Cheika hails Wallabies camaraderie as 'closest he's seen' for World Cup
Australia coach Michael Cheika says his close-knit Wallabies squad are exactly where he wants them to be and bubbling with spirit as they head to the Rugby World Cup.
The two-time World Cup winners fly to Japan on Sunday after a scratchy 34-15 win against Samoa in Sydney featuring a mostly second-string side.
But Cheika was pleased it had left him with a selection dilemma for the Wallabies' opening game against Fiji on September 21.
"You want to have as many players as possible competing for the spots, it's exactly where you want to be going into the tournament," Cheika said.
"I think we have a really good atmosphere in the team, where players all compete with each other and then once one gets selected, the other one works with him to make sure the right outcome comes in the game."
Only three players from their Bledisloe Cup defeat to New Zealand last month were risked in the starting side on Saturday - Adam Coleman, Lukhan Salakaia-Loto and Marika Koroibete.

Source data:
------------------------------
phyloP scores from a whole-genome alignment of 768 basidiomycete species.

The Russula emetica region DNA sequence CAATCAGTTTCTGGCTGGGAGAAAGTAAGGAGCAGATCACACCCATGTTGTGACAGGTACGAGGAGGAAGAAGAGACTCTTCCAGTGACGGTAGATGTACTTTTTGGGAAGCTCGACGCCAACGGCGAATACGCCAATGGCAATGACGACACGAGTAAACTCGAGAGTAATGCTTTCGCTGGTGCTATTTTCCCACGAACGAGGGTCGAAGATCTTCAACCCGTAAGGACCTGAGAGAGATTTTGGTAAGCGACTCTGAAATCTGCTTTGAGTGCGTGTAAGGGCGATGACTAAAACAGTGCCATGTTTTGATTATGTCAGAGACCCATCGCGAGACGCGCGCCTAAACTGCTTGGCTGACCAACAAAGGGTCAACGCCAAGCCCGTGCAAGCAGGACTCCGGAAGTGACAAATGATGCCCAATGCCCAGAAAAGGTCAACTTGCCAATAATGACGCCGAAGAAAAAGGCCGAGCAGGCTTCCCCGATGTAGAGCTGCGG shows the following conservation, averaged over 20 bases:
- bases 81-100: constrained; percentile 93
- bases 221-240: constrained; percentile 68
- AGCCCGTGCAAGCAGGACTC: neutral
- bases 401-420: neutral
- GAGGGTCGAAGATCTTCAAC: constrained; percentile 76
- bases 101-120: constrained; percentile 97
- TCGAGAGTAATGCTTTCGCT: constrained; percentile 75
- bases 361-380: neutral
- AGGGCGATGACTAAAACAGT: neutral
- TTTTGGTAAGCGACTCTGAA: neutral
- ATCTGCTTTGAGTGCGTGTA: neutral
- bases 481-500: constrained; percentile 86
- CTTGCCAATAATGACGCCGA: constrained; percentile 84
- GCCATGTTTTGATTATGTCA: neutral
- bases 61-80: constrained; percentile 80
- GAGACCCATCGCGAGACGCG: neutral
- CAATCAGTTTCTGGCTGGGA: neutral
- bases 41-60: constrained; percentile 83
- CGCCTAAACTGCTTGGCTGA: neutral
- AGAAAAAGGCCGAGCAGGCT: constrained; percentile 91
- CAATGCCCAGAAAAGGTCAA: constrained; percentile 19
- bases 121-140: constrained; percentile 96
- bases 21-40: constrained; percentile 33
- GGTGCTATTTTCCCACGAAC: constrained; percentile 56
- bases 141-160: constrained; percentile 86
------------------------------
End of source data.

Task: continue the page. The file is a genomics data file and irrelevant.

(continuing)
Coleman went off with a sore thumb, but everyone else came through unscathed, including inspirational flanker David Pocock who played 58 minutes in his first international in almost a year after an injury-plagued season.
A plus point for Cheika was the form of the lightning quick Koroibete, while veteran Will Genia distributed well from the scrum as he tries to force his way back into the team after being unseated recently by Nic White.
Long-time first-choice fly-half Bernard Foley, who has lost his spot to Christian Lealiifano, had a solid game but kicked only two conversions from six attempts.
Of more concern will be handling errors and defensive lapses in the second half that allowed Samoa to score two tries though Cheika said he was happy with "a really good hit-out".
Cheika said the squad were keen to get to Japan after a long build-up that has seen them win three and lose two this season while dealing with the off-field drama of Israel Folau being sacked for making homophobic comments.
"This is the closest I've seen the team from a camaraderie point of view since I've been involved with the side," said the coach, who was also in charge during the last World Cup four years ago when Australia lost in the final to New Zealand.
"And we've had good momentum on different occasions and a very solid feeling around the team.
"To go through some of the things we've had to go through off the field, that tests you," he added.
"We've been able to come out the other side and you've only got to go in that dressing room now to know this is a very solid group and they are eager to make the country proud of us."